I'm working on my university server and trying to find the location of /gnu. I know that it is installed with the latest version as I get the correct version using:g++ --version

On using find find gnu it return no result. How can I find the path to gnu?

  • What operating system is this? Post the output of uname -a. If this is Linux, what distribution? (Try lsb_release -d). What makes you think there is a /gnu anywhere? Why are you looking for it: what are you trying to do? May 31 '13 at 22:44

There normally isn't a command or file called gnu.

The name gnu refers to the GNU Project, and includes a number of distinct programs, including gcc, emacs, the Bash shell, the Coreutils suite (which includs commands like rm, cp, mv, and so forth), and a number of other things. The goal of the project is/was to create an entire operating system.

On some systems, GNU tools might be installed in a special directory, perhaps /opt/gnu or /gnu. On others, including most Linux-based (or "GNU/Linux") systems, the GNU tools make up a large part of the operating system.

There is no "current version" of GNU; each sub-project (gcc, coreutils, emacs, ...) has its own series of releases.

Incidentally, your question asks about the location of /gnu. /gnu, if it exists, is a location. And find gnu is going to (attempt to) traverse the gnu directory in your current directory. I suggest you need to study the workings of Unix-like file systems.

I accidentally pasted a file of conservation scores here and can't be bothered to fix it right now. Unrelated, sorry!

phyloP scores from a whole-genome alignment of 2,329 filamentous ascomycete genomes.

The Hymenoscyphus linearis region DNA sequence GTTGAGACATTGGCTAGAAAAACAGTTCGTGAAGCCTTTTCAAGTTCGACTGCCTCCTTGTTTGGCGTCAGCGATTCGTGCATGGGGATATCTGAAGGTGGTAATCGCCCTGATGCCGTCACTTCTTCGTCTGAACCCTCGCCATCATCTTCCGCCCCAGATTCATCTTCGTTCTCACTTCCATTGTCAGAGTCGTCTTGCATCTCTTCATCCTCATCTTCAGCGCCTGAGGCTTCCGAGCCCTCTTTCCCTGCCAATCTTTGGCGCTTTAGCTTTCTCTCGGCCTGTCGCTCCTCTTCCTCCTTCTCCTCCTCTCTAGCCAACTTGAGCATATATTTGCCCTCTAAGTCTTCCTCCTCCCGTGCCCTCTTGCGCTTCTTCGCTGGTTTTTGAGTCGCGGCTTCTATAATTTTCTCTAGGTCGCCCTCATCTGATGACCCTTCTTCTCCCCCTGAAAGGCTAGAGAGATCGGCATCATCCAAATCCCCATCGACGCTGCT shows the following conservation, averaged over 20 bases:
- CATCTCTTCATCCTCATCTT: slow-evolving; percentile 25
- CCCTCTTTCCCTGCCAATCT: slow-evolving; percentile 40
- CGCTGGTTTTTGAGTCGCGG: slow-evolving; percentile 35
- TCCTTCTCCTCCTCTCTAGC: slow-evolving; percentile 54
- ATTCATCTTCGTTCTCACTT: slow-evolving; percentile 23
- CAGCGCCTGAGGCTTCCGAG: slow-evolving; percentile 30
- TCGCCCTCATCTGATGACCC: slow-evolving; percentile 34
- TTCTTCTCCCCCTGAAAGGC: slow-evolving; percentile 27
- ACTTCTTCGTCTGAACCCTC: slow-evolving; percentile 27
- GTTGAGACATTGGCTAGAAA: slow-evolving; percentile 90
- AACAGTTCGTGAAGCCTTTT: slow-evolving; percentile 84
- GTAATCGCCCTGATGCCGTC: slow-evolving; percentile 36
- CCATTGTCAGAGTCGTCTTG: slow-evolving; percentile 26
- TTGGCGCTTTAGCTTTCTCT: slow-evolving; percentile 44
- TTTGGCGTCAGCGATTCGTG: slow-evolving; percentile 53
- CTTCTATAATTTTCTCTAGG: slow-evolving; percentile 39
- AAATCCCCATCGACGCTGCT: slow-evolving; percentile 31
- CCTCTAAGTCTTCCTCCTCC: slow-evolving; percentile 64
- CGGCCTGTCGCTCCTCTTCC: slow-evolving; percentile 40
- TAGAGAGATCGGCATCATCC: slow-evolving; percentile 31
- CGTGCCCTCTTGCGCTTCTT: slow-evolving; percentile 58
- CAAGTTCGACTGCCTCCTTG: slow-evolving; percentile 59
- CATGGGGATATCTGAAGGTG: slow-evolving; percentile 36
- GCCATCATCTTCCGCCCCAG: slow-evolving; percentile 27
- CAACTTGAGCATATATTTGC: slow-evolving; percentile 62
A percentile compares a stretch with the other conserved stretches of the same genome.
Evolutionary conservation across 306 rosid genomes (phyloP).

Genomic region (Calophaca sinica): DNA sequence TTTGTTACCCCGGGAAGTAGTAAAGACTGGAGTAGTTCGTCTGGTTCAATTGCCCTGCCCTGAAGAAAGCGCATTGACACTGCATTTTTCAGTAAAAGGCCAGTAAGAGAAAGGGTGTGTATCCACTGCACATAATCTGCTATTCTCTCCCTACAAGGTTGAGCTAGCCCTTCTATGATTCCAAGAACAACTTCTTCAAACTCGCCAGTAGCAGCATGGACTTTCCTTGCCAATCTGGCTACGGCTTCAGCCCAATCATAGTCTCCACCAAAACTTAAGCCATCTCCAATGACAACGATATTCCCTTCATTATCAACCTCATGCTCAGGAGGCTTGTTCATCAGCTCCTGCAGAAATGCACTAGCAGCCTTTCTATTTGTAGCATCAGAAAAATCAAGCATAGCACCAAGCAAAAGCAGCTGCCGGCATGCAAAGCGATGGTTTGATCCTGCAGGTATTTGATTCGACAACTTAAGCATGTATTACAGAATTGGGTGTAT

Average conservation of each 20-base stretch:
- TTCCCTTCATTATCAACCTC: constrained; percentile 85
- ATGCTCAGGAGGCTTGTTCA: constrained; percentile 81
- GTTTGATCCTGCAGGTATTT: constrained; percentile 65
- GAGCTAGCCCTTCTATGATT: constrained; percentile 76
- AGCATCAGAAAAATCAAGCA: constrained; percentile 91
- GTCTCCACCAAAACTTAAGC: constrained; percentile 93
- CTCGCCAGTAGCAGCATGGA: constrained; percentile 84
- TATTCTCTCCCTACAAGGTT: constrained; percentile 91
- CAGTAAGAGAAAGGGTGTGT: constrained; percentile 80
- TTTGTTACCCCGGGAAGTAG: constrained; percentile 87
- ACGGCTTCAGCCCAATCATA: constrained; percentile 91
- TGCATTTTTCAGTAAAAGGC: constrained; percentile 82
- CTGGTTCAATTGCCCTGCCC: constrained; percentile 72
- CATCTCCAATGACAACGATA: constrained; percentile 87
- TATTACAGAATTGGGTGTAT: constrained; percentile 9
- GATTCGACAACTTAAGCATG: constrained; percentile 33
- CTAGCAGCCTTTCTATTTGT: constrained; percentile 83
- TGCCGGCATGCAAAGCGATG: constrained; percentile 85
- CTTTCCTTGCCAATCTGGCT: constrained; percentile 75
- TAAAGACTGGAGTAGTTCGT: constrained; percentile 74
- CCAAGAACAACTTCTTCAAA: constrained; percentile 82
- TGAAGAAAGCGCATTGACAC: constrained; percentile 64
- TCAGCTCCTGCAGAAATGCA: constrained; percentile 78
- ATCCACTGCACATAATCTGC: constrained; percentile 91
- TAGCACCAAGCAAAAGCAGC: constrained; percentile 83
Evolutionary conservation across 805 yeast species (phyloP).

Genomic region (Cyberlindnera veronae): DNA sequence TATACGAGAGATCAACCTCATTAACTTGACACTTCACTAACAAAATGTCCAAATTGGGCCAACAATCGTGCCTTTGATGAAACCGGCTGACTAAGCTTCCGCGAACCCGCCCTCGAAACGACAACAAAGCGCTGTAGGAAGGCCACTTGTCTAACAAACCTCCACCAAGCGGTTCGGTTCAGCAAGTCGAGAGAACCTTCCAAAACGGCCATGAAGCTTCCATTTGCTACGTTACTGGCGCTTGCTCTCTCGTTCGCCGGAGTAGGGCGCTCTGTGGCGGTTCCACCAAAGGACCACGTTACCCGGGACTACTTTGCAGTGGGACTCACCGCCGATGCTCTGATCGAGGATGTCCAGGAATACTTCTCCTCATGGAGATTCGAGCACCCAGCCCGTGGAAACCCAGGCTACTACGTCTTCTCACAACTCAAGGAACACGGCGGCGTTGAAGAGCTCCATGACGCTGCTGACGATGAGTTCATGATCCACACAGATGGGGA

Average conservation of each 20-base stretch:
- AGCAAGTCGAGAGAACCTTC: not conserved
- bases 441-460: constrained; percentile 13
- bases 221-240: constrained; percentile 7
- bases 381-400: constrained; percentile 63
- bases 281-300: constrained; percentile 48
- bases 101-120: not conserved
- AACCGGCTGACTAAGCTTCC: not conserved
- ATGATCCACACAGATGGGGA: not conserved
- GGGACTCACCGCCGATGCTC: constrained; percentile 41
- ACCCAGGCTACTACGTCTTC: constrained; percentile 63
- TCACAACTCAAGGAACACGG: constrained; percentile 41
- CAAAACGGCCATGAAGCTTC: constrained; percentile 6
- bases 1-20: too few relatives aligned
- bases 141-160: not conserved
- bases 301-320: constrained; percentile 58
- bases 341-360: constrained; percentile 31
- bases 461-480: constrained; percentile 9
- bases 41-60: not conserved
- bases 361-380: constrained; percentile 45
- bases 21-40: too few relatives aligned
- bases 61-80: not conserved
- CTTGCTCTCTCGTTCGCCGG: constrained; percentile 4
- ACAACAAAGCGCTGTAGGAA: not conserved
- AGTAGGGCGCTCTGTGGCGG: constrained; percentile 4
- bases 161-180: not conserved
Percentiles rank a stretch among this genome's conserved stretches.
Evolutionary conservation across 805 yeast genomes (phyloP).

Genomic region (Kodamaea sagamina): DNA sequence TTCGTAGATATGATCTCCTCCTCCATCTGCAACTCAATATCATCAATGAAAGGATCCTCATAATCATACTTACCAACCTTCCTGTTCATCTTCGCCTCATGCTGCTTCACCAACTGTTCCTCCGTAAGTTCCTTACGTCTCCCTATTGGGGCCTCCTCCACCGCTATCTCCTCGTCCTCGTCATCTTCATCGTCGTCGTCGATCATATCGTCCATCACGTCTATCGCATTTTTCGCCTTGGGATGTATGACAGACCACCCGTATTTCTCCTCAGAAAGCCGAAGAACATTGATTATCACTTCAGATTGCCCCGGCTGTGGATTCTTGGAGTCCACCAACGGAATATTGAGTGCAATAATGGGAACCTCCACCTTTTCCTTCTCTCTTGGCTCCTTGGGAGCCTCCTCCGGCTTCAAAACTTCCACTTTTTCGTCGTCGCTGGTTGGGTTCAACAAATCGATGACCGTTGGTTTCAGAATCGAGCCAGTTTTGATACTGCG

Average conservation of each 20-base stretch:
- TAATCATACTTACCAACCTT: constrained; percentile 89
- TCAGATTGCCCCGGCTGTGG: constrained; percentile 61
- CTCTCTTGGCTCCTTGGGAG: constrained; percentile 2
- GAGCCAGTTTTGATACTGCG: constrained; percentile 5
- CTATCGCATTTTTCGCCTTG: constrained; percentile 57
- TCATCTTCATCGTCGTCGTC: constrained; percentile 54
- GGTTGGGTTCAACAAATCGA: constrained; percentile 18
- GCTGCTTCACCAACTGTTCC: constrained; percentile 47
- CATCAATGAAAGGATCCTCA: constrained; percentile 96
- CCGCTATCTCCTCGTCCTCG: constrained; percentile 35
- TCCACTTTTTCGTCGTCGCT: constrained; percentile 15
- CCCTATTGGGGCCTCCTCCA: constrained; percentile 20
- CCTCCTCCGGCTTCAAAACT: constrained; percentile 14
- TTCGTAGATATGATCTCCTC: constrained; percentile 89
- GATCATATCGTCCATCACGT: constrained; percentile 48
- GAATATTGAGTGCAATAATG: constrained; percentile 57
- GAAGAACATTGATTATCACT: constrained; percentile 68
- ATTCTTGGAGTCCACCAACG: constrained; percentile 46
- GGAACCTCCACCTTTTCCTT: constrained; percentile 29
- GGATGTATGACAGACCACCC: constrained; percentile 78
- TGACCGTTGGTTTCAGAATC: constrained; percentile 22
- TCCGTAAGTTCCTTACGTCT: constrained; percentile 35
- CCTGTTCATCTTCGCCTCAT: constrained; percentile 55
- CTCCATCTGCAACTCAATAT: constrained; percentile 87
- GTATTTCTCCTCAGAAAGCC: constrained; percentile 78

which - shows the full path of (shell) commands.

~> which g++

find - search for files in a directory hierarchy

find / | grep gnu (for example)

  • Only use which in csh or tcsh shells (will also work in zsh). Use type in Bourne-like shells. May 31 '13 at 15:07
  • @StephaneChazelas why? which is /usr/bin/which on my system, so it works anywhere. At least as long as PATH is exported, which it normally is... (besides, you'd use command -v, which gives the same output as which would. )
    – derobert
    May 31 '13 at 15:19
  • @derobert, it's a bit of a FAQ here, see here, here and here. which is a broken non-standard work around for shells that don't have an equivalent builtin. command -v is fine but less useful when commands are aliased or defined as functions. May 31 '13 at 16:48
  • 1
    find / is likely to take a very long time to run, especially if the system has network-mounted file systems; it's also going to give you a whole lot of error messages for directories you don't have permission to read or traverse. May 31 '13 at 18:34

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